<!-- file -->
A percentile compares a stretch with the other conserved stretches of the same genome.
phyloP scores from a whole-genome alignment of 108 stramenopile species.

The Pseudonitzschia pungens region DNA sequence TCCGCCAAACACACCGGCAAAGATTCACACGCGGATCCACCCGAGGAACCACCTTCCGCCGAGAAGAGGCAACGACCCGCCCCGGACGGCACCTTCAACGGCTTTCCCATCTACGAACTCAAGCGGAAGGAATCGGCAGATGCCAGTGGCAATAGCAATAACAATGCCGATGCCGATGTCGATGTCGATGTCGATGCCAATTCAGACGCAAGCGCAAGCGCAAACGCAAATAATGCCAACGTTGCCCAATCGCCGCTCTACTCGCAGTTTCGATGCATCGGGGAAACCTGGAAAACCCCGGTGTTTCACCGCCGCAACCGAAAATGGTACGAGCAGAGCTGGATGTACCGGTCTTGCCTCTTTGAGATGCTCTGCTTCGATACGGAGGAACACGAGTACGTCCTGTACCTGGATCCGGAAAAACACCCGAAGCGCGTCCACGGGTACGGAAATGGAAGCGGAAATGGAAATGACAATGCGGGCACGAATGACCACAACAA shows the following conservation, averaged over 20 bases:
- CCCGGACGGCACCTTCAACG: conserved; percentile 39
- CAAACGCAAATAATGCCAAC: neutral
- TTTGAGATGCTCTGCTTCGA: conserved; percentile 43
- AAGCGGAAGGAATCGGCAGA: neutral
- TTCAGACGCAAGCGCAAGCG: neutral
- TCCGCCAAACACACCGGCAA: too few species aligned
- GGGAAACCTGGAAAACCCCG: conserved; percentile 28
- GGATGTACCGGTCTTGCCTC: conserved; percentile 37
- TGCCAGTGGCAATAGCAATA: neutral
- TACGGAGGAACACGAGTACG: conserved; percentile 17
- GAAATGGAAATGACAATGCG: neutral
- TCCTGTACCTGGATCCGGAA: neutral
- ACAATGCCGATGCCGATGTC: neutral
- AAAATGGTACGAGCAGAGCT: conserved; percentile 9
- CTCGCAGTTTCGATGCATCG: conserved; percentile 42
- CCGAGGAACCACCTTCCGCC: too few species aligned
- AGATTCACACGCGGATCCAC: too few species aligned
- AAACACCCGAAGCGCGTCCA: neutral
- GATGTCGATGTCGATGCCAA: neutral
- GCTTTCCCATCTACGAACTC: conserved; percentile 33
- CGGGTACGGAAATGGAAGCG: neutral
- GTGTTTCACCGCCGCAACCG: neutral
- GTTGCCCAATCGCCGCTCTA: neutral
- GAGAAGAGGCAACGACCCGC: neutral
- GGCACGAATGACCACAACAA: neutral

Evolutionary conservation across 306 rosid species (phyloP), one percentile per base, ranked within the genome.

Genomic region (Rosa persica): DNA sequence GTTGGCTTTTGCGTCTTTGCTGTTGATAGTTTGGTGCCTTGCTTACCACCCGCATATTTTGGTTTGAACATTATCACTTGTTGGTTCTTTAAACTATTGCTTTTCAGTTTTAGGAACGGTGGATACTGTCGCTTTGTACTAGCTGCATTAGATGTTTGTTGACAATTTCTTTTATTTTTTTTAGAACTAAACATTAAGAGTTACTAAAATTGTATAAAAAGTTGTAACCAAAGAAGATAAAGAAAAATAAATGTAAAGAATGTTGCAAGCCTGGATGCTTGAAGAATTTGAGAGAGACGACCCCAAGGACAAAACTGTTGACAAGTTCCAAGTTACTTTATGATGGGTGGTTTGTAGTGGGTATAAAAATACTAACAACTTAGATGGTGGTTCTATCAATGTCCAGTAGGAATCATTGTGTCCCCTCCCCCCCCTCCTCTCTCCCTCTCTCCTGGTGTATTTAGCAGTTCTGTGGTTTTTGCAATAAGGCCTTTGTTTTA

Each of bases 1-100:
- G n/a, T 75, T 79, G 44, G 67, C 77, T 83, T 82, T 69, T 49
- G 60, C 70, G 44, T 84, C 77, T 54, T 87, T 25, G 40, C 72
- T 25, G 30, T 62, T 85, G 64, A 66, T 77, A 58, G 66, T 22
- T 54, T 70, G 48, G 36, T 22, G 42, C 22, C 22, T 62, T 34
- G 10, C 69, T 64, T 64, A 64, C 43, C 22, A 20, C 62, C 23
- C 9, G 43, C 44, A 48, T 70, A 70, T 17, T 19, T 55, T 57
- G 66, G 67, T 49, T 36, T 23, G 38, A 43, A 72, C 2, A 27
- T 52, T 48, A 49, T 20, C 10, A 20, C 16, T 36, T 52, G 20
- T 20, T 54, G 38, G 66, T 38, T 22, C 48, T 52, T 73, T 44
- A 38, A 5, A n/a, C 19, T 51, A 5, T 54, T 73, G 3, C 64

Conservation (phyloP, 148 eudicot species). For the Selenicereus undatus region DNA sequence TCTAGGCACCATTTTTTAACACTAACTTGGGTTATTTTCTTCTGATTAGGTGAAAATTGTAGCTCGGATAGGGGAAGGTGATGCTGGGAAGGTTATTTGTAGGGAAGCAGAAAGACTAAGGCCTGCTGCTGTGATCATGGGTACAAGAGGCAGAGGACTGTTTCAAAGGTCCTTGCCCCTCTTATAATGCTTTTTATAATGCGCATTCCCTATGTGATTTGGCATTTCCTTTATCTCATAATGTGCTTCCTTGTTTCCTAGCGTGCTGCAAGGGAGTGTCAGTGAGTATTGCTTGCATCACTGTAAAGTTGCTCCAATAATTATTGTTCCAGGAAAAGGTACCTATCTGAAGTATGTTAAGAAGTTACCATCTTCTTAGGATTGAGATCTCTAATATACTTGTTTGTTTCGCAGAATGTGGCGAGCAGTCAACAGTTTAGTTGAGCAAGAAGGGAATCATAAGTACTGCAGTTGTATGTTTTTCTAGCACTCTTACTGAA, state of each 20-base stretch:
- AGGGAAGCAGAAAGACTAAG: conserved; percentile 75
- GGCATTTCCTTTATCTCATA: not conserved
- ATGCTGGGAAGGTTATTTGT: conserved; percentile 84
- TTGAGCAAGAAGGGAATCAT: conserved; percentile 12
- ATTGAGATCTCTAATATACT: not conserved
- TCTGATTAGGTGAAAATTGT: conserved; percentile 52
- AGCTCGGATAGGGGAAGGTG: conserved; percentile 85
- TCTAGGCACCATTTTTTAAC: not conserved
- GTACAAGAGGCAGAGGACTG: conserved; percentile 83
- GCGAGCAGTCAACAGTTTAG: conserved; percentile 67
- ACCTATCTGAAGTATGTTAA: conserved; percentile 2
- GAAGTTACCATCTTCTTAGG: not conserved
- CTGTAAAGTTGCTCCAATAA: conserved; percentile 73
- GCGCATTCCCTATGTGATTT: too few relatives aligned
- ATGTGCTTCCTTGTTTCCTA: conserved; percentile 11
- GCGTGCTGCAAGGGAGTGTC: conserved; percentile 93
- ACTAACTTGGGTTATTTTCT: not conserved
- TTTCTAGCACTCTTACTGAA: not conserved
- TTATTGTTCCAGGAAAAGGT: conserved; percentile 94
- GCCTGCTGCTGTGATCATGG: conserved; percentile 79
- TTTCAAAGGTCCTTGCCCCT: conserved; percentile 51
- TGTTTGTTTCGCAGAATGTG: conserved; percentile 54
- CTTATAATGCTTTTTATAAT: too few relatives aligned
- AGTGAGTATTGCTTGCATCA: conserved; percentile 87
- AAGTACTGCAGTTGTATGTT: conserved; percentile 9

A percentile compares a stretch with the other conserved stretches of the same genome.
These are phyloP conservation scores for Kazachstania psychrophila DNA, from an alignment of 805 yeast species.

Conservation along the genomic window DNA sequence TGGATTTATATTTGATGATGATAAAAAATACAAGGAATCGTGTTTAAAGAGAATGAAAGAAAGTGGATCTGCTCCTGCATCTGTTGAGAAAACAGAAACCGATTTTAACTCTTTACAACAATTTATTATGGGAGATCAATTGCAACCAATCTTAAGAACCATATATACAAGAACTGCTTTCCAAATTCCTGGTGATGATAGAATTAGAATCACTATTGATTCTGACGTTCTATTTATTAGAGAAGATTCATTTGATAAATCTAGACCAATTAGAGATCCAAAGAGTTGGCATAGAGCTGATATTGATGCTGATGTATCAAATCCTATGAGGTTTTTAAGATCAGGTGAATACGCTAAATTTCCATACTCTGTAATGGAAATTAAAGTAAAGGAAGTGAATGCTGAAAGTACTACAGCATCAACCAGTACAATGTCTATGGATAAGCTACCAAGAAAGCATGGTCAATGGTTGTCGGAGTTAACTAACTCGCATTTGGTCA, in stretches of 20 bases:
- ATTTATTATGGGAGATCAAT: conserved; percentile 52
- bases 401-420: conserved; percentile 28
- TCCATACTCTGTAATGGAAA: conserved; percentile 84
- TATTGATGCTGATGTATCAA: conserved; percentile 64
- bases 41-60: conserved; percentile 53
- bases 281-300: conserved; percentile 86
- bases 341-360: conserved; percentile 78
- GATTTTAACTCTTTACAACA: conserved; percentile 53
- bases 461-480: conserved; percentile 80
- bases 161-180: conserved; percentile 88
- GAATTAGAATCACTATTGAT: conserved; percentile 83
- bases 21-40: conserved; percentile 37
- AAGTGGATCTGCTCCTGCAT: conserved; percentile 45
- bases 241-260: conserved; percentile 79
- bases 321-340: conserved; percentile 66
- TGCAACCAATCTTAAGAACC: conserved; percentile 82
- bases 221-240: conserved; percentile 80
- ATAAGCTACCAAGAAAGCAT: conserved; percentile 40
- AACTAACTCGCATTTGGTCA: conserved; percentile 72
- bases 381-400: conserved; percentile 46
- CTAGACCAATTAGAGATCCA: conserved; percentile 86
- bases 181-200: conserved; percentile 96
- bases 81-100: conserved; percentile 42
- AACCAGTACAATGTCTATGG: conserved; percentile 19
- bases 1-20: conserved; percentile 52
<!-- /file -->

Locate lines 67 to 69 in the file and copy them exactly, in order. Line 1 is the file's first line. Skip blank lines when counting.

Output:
- AAGTACTGCAGTTGTATGTT: conserved; percentile 9

A percentile compares a stretch with the other conserved stretches of the same genome.
These are phyloP conservation scores for Kazachstania psychrophila DNA, from an alignment of 805 yeast species.